Jack McDowell – After a lackluster season in 1988, he returned to the minors for a year. When he returned to the big leagues, he won 83 games over the next five seasons and was selected to the All-Star Game three times. “Black Jack” finished second in the Cy Young voting in 1992, when he went 20-10 with a 3.18 earned run average and 178 strikeouts. The following year, he won the award after leading the league with a 22-10 record and four shutouts. After a down year in 1994, he was traded to the Yankees. In seven seasons with Chicago (1987-88 and 90-94), he went 91-58 with a 3.58 ERA and 918 strikeouts in 1,343 2/3 innings.
5. Frank Smith – He joined the White Sox in time to help them win their first championship. Smith amassed a 108-80 record in seven seasons (1904-10), which includes two seasons with at least 20 wins. He won 23 games in 1907, but his best total came two years later, when he went 25-17 with a 1.80 ERA and league-leading totals of 40 games started, 37 complete games, 177 strikeouts, and 365 innings.
Nicknamed “Piano Mover” after boasting he could carry one, Smith ranks third in team history in ERA (2.18), seventh in complete games (156), eighth in shutouts (25), and tenth in wins. He only pitched in 20 games in the 1906 championship season while he perfected his use of the spitball and did not appear in the World Series. Smith is one of 35 pitchers in Major League history to throw multiple complete-game no-hitters. He shut down the Tigers in September 1905 and the Athletics a little more than three years later.
4. Eddie Cicotte – No matter his ties to the “Black Sox” Scandal, he was one of the greatest pitchers of his era and possibly could have gotten some Hall of Fame consideration had his choices been different. Instead, he lost his first two starts in the 1919 World Series (although the second one had some pretty poor fielding by the other “fixers’ behind him) before getting fed up with the gamblers’ lack of payment and winning in Game 7.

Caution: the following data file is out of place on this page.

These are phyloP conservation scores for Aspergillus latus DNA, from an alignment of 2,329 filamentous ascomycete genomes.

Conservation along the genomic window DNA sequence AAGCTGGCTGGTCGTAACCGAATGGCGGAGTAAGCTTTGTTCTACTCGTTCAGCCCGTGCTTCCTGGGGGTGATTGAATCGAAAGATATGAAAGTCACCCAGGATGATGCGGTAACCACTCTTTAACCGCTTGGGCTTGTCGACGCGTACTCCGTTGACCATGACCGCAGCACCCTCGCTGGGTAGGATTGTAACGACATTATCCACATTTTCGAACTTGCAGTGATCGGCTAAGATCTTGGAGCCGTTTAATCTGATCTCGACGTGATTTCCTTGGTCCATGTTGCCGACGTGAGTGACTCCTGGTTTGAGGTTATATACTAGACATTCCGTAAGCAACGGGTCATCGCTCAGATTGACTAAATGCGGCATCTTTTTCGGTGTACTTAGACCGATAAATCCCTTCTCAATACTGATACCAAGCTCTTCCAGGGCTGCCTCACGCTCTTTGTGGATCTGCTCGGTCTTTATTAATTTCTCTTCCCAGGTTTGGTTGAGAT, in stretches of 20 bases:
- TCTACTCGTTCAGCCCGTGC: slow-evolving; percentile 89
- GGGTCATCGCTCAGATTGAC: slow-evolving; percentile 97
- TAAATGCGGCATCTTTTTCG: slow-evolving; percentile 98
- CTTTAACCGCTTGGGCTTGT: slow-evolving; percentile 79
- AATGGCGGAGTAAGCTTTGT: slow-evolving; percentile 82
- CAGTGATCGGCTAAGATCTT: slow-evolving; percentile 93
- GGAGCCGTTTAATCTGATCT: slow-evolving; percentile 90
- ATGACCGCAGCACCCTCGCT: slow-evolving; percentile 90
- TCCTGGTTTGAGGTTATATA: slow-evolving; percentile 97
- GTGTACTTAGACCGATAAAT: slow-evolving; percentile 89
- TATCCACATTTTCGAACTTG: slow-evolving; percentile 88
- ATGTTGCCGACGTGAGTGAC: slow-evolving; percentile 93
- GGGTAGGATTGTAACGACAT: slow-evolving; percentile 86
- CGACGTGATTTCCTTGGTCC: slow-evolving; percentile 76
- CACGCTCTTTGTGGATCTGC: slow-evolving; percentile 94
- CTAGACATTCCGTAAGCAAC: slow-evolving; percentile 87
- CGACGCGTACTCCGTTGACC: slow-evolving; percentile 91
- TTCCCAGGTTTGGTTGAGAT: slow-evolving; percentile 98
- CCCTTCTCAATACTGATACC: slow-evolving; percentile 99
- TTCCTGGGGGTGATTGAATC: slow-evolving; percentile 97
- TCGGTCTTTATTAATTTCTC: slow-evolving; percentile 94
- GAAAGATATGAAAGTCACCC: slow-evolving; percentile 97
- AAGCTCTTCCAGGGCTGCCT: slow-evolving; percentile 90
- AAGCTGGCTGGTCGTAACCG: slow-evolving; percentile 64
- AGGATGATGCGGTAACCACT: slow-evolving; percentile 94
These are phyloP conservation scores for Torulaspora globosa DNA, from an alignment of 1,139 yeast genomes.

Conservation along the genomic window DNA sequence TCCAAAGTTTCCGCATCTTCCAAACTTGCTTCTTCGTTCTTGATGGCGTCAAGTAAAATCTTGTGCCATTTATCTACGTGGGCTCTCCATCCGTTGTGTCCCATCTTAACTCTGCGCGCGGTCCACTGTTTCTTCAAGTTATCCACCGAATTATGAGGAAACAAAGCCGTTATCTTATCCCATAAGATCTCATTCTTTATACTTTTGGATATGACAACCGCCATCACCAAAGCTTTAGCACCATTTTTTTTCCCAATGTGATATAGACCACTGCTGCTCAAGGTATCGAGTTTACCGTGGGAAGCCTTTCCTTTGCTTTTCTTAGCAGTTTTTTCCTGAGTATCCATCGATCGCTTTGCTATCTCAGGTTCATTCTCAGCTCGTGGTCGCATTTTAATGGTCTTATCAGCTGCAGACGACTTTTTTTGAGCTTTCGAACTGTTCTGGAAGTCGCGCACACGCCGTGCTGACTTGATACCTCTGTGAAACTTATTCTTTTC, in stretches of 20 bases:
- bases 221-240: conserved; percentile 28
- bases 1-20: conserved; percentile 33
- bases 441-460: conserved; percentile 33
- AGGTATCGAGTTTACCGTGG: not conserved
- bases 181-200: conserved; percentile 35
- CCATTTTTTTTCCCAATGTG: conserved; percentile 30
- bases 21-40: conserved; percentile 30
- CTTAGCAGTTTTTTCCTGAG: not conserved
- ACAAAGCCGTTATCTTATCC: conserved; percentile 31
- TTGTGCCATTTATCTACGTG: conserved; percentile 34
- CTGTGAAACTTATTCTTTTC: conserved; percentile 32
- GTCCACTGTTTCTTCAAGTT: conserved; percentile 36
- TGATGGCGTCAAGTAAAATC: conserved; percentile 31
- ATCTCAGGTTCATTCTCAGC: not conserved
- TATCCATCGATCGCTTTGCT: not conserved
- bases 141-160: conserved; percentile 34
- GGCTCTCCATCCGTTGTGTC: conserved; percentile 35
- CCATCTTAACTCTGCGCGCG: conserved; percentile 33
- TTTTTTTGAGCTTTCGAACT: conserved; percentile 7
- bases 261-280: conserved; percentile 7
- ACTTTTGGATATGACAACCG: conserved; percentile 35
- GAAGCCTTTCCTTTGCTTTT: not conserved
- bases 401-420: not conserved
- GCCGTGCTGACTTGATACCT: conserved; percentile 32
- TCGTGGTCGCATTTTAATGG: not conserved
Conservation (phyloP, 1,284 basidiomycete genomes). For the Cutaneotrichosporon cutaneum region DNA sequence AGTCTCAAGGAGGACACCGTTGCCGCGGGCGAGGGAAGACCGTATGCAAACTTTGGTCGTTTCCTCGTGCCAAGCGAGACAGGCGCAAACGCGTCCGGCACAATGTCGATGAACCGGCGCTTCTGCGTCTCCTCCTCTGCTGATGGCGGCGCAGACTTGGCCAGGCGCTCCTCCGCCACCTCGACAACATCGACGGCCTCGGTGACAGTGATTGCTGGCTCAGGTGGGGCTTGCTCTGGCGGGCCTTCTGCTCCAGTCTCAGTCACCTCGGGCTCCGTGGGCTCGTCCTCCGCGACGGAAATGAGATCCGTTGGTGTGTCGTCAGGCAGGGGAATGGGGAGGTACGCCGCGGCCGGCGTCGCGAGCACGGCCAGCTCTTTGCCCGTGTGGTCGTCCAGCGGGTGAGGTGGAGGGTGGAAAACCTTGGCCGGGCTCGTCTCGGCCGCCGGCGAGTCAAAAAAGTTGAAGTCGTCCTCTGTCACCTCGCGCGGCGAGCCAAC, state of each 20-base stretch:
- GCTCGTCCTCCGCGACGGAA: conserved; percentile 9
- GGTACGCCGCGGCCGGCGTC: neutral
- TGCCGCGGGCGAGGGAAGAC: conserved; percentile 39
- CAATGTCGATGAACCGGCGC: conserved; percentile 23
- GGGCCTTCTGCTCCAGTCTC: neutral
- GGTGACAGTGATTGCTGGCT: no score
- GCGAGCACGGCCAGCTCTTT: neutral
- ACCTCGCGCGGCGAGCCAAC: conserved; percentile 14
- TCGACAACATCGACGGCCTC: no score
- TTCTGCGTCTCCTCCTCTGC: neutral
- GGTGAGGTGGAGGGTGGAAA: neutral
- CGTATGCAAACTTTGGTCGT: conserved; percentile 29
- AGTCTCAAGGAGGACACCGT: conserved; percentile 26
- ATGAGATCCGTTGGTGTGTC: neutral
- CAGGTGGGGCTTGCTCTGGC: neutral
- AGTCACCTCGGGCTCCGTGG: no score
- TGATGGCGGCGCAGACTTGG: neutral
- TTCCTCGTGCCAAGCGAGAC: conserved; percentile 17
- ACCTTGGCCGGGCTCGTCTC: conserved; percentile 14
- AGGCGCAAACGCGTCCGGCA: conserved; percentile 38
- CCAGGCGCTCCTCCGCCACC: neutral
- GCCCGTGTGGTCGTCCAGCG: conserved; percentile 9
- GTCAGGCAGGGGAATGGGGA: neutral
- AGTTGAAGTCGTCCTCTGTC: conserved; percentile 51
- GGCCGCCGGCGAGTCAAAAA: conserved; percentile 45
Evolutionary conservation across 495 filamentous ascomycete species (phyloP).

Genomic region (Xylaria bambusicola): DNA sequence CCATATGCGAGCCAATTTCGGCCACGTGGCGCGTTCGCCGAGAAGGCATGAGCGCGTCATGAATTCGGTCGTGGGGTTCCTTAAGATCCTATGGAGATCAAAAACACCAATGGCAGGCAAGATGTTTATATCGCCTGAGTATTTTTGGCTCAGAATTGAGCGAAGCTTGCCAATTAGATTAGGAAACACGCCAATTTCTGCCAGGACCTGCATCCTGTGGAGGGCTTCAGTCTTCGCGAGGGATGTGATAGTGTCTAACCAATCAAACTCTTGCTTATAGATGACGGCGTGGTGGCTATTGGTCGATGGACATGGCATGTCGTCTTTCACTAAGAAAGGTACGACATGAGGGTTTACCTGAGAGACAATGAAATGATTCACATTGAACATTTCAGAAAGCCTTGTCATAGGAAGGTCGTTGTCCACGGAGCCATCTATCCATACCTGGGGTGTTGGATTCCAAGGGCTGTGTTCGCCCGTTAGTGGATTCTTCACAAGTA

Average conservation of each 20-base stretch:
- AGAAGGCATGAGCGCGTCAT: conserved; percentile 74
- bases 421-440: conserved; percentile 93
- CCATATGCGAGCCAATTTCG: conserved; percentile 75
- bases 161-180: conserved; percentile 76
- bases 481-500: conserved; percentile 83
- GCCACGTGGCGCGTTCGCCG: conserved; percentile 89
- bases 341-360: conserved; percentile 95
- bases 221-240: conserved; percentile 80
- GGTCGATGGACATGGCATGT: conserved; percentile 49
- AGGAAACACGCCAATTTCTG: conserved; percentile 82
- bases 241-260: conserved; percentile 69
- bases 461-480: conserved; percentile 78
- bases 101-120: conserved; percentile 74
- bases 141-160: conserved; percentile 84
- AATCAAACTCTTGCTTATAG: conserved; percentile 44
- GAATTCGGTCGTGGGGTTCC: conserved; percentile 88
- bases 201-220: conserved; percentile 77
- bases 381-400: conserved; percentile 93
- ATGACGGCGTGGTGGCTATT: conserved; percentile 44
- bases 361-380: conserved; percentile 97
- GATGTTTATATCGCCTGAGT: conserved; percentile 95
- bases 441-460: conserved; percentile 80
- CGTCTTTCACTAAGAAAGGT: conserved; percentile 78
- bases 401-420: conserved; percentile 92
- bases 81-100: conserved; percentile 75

“Knuckles” (known for the pitch, which he is said to have used 75 percent of the time) went 18-11 with a 1.58 earned run average in his first full season with the White Sox in 1913, and he won 20 games in three of his final four seasons. During Chicago’s title campaign in 1917, he led the league with a 28-12 record, a 1.53 ERA, and 346 2/3 innings, and he set a career-best with 150 strikeouts.
After leading the league with 19 losses the following season, Cicotte returned to form in 1919, leading the American League with a 29-6 mark to go along with a 1.82 ERA. His overall numbers dropped the year after the scandal, but he still went 21-10 in 1920 before getting his lifetime ban. In nine seasons with the White Sox (1912-20), Cicotte ranks fourth in franchise history in ERA (2.25), fifth in shutouts (28), tied for fifth in complete games (183), eighth in wins (156-101) and innings (2,322 1/3) and ninth in games started (258).